Manufacturing my own dice

Just showing off


Text from top to bottom on each dice:

  • Volume
  • Melting point
  • Name of material
  • Weight
  • Density

Modifying my newly added carrier for my E-Bike


  1. Bike carrier wont fit with newly bought mudguards

Finished product

3D printed PETG adapter for my mudguard.


A few weeks ago I built a new carrier - which didn't really work. It would have worked if I hadn't decided to add mudguards to my bike. The mudguards didn't really fit on my 29" wheel and 6" tire, so I had to mount them in a way which deviated from the manual. Front wheel got the zip tie treatment and the back wheel mounting points had to be modified.
As a result my self built carrier mount had to be removed.

carrier_3 carrier_1

The OEM mudguard mounting was just a piece of straight plastic. But for my use case it had to be angled 90°. After 4 revisions on the 3D printer it finally fit. The black marks on the prototype are areas which had to be modified between each iteration.


carrier_4 carrier_5 carrier_8 carrier_6 carrier_7

The carrier mount was a whole different problem. As a test I printed a mount from PETG which only held for 200km on my bike. Because the overall design worked quite well, I decided that im going to rebuild it from 6061 T3 aluminium, which I had laying around.

Sadly I cant tell you about the longevity of the parts, because I had to RMA the controller. Maybe I'll remember to write an update once the replacement parts arrive.

Adding a carrier to my new E-Bike

Bill of Materials

  1. Bike Carrier
  2. 1m of aluminium tube (outer Ø10mm, inner Ø8mm)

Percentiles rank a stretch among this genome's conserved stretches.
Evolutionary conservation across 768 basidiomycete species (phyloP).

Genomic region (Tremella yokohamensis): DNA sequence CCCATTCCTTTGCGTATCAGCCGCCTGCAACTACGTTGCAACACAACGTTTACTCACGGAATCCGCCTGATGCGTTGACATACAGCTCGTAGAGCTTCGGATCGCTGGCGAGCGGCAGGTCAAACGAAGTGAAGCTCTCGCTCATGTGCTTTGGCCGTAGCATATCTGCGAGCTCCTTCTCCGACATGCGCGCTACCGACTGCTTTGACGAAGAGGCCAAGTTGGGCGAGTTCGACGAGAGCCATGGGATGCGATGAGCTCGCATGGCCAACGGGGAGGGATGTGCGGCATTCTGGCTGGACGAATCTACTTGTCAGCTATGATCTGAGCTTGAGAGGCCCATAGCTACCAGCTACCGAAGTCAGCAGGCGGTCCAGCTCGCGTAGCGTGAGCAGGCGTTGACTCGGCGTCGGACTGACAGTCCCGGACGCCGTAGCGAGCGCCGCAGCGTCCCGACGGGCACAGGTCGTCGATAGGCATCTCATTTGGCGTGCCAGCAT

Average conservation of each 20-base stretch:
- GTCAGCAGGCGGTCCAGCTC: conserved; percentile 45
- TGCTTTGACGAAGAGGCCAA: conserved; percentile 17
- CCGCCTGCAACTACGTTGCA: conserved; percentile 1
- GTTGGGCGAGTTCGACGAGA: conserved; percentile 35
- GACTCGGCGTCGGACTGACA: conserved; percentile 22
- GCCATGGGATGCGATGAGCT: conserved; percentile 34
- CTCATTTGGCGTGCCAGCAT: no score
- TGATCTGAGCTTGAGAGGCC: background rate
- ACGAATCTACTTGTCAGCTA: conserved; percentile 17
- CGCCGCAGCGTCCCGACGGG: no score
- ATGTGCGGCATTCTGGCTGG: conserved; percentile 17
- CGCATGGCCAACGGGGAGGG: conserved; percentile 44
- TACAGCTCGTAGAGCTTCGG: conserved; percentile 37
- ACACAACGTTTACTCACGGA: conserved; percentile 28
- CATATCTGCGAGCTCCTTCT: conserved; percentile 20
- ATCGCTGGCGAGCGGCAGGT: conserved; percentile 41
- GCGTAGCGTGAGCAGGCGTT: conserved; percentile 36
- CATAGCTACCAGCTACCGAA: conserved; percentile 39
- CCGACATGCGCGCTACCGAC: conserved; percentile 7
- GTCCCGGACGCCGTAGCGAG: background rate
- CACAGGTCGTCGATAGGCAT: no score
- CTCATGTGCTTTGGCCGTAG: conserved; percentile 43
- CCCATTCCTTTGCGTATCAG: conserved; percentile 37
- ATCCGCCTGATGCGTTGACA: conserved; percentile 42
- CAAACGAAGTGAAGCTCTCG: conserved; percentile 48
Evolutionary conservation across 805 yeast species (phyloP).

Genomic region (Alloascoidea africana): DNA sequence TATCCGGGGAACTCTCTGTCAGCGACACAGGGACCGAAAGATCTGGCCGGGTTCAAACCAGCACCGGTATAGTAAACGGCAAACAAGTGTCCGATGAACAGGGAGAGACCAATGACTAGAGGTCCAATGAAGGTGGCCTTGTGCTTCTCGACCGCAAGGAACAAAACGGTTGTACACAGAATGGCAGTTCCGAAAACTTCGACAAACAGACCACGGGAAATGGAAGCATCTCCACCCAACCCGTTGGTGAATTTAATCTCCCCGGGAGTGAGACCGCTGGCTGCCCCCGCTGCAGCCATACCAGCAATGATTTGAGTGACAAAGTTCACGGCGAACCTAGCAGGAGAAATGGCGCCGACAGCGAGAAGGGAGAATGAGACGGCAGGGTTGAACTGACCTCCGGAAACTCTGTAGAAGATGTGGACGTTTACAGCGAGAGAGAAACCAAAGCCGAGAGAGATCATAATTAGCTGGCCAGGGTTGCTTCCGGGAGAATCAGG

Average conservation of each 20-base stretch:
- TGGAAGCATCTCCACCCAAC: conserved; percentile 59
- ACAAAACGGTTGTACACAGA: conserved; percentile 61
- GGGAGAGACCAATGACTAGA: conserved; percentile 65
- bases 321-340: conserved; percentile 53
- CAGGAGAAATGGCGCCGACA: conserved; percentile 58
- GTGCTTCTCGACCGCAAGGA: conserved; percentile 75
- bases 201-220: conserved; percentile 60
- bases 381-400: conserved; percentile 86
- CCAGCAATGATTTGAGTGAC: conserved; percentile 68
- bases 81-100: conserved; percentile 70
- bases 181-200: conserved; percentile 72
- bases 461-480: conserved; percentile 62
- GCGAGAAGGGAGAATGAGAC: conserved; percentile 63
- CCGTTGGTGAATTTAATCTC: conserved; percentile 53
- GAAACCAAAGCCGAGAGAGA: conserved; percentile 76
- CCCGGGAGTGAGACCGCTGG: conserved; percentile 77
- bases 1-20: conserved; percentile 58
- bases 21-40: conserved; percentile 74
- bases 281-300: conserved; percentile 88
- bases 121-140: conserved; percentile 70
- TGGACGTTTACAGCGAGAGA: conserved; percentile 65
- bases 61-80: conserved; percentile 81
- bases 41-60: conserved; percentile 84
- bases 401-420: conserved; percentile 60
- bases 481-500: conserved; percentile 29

3. Block of aluminium

Finished product

It does look okay, if you are standing far away. But for your trained "metal-worker-eye" it is hideous. But im treating it as an early prototype, meaning i´ll drive it for a couple of weeks and will adapt the new design to its current flaws. Let´s get to the build process.


Build process

I had the raw stock material laying around in my workshop. The carrier was bought from a local bike shop. It is an Cube ACID 29". One could ask: "why not use the included mounting option?". Easy answer: Because it does not fit with my 61mm (2.6") wide tyres.

Planning phase

The idea is as always: KISS.
Fortunately the aluminium tube had the exact diameter as the bought carrier, so no work had to be done there. Except cutting it to length.

Bike_1 Bike_2 Bike_3


The stock had to be squared and brought to dimensions. After that they need to be drilled three times for all the mounting points.

Bike_4 Bike_5

Because one part should yield two finished parts, I had to saw them apart. (No pictures, because the manual sawing sucks).
Fit check looked good, but there was one unaccounted problem.

Bike_7 Bike_8

The aluminium tube did end way too high for the forward facing mounting points.

Bike_9 Bike_10 Bike_11

So I had to manufacture an angled adapter, which did fail horrible. As you can see on the last picture I used a drill bit as a spacer. It worked wondeful for the first part, and failed spectacular on the second part. (No pictures because I threw a small rage fit). I was not in the mood to mill the parts again, because they took way too long on my small hobby mill, and they were way too over engineered.

Bike_12 Bike_13 Bike_14 Bike_15 Bike_16

New plan: make the parts simpler.